City-County Council President Bob Cockrum, a Republican, said one potential source is a 0.25-percent tax on the income of people who work in Marion County but live in other counties.
"What the ICVA has been able to do with a relatively small budget and small staff has really been phenomenal," said City-County Councilor Joanne Sanders, Democratic minority leader. "We lose sight of the fact that this is an economic development issue as much as a taxing issue. These initiatives bring jobs in the hotel, restaurant and other hospitality and tourism sectors in our city."
But even ICVA supporters like Sanders admit this funding might have to be delayed if it's not seen as an immediate, essential concern.
ICVA will soldier on without the funding, but the result could be that part of the expanded convention center, not to mention space in downtown hotels and restaurants, sits empty the next few years, Welsh said.
"I understand why they need this. I just wish this had been included in the original projections for operating expenses of the expanded convention center," Sanders said.
ICVA's shrinking budget
Seventy percent of ICVA's revenue comes from its contract with CIB to oversee the city's convention and tourism industry. That funding relies on ICVA's getting a percentage of city hotel tax money that flows to CIB. In asking for more money, ICVA is essentially asking CIB to raise the percentage of that tax that is paid to ICVA.
The other 30 percent of ICVA's funding comes from sources such as city coffers, member dues, in-kind contributions, and hotels that use ICVA as a central booking service.
ICVA's 2008 expenses were $11.6 million, with about 67 percent of that already going toward sales and marketing. As it stands, that budget will decrease to $10.1 million in 2010—due primarily to a decline in hotel room sales tax income from its contract with CIB.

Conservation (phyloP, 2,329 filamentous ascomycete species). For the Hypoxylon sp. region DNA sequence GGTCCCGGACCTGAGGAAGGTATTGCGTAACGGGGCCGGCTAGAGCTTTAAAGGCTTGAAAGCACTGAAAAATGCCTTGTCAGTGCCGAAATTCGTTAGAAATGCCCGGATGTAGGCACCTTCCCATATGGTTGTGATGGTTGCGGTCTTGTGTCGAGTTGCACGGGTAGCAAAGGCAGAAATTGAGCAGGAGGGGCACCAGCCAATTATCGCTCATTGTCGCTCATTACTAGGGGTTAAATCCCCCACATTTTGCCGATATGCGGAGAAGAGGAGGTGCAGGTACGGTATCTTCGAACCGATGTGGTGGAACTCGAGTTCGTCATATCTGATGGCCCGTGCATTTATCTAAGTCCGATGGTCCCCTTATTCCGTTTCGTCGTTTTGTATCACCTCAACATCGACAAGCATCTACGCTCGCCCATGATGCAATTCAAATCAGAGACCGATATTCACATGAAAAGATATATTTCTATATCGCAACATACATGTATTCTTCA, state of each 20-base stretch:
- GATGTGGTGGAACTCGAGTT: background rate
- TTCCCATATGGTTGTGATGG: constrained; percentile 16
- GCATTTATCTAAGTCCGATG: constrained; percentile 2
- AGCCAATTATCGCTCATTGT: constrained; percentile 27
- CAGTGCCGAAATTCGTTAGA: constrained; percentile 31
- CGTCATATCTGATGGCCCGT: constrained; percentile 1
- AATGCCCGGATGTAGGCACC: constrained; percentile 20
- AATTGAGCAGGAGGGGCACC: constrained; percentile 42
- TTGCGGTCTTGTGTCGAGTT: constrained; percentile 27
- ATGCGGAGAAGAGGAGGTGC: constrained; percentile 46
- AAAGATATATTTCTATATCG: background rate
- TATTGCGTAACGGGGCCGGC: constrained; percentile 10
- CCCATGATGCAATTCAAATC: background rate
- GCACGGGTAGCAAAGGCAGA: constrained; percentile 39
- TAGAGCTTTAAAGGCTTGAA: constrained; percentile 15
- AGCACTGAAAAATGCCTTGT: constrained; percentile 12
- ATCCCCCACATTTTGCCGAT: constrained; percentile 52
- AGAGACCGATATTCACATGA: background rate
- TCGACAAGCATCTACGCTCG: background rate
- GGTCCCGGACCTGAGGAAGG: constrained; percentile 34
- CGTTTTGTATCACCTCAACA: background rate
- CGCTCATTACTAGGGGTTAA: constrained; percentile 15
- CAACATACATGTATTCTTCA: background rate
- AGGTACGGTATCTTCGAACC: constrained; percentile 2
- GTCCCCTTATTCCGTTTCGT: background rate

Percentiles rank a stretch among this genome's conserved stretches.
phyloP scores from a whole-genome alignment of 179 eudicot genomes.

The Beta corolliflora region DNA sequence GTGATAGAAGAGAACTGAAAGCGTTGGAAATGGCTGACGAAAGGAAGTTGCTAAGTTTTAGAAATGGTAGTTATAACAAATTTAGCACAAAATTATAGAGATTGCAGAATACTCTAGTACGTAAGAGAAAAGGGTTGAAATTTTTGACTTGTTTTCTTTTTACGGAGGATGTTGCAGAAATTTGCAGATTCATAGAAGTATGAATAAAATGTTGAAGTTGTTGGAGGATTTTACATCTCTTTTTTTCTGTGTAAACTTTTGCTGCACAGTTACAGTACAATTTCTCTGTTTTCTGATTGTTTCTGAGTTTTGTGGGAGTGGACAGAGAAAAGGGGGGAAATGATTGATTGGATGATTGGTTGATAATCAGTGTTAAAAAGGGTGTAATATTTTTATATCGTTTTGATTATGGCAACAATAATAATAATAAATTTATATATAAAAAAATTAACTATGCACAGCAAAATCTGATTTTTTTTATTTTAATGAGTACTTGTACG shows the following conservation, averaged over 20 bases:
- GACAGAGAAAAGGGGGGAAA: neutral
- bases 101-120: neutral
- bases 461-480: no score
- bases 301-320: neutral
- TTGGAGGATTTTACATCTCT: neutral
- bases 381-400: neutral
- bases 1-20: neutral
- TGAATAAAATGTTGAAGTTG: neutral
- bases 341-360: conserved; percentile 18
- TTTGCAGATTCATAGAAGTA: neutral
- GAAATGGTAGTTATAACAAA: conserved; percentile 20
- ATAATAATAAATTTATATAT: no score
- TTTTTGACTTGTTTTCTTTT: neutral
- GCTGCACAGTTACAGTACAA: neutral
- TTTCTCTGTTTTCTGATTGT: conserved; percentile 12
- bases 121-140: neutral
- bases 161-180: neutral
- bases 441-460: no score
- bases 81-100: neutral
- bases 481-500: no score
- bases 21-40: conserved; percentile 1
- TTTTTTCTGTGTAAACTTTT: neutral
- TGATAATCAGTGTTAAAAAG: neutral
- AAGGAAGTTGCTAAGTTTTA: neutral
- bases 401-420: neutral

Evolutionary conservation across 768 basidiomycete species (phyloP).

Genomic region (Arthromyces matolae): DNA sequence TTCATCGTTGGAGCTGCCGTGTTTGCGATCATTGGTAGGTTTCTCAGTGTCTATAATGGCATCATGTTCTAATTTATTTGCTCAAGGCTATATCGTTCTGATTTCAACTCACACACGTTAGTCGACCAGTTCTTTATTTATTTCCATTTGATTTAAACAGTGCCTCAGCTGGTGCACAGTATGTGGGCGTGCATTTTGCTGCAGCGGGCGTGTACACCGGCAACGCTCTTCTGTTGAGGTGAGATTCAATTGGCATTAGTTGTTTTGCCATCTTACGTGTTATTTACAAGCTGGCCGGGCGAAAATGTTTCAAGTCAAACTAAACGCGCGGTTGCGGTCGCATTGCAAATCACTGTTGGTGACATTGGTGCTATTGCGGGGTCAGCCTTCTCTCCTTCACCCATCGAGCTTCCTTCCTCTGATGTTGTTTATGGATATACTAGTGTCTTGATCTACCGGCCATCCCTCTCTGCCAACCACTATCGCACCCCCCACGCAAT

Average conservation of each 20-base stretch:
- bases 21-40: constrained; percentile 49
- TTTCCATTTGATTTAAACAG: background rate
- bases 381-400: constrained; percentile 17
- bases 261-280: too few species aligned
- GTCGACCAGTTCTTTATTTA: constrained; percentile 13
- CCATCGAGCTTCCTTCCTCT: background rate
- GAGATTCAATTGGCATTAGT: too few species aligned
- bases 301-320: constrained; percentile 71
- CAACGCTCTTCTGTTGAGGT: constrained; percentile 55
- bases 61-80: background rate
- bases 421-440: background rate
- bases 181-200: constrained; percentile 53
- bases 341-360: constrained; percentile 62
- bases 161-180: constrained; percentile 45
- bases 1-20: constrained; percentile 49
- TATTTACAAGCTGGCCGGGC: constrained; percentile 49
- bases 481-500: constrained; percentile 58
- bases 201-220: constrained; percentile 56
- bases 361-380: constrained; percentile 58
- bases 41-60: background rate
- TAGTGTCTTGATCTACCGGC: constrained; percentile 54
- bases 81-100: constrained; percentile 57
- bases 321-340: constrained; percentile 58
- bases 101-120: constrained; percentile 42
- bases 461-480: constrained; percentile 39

"What we need is a bridge to get through the next three years," Welsh said. But he added that the need for additional marketing dollars is probably permanent if Indianapolis is to reach its potential as a convention and tourism destination.
Welsh, who was recruited away from Seattle's convention bureau last year, wants to hire seven employees to bolster his 21-person sales staff. He also wants to buy more TV, radio, print, billboard, direct mail and other types of advertising in markets such as Chicago, Cincinnati and Louisville. Welsh has led an effort to launch a branding campaign with the tag line, 'Raising the game,' and a new Web site that will be up and running in early March at www.visitindy.com.
With $3 million, ICVA projects it can book 150,000 to 200,000 additional hotel room nights through 2014, based on study results from Pennsylvania-based IHS Global Insight, a research and market forecasting firm. According to the same study, the additional $3 million a year in marketing firepower will reap $115 million to $160 million annually in direct convention and tourism spending from 2009 to 2014.
And perhaps most important to city and state officials, the $3 million investment would reap increases of $14 million in lodging, food and beverage taxes, and $39 million in state sales-tax increases from out-of-state visitors. The study projected an even stronger return if the annual marketing budget were increased $5 million.
"The additional $2 million allows us to increase our focus on leisure travelers, and that brings a more immediate return," Welsh said.
While the projections look good, advertising experts said pushing the image of a city as a tourism destination can be difficult.
"Every major metro area is trying to sell itself in this way," said Bob Gustafson, a Ball State University advertising professor who formerly worked on the state of Illinois tourism account. "The travel and tourism market is extremely difficult right now. Indianapolis has the infrastructure; they just need to be careful they execute the right campaign to make this a lucrative move."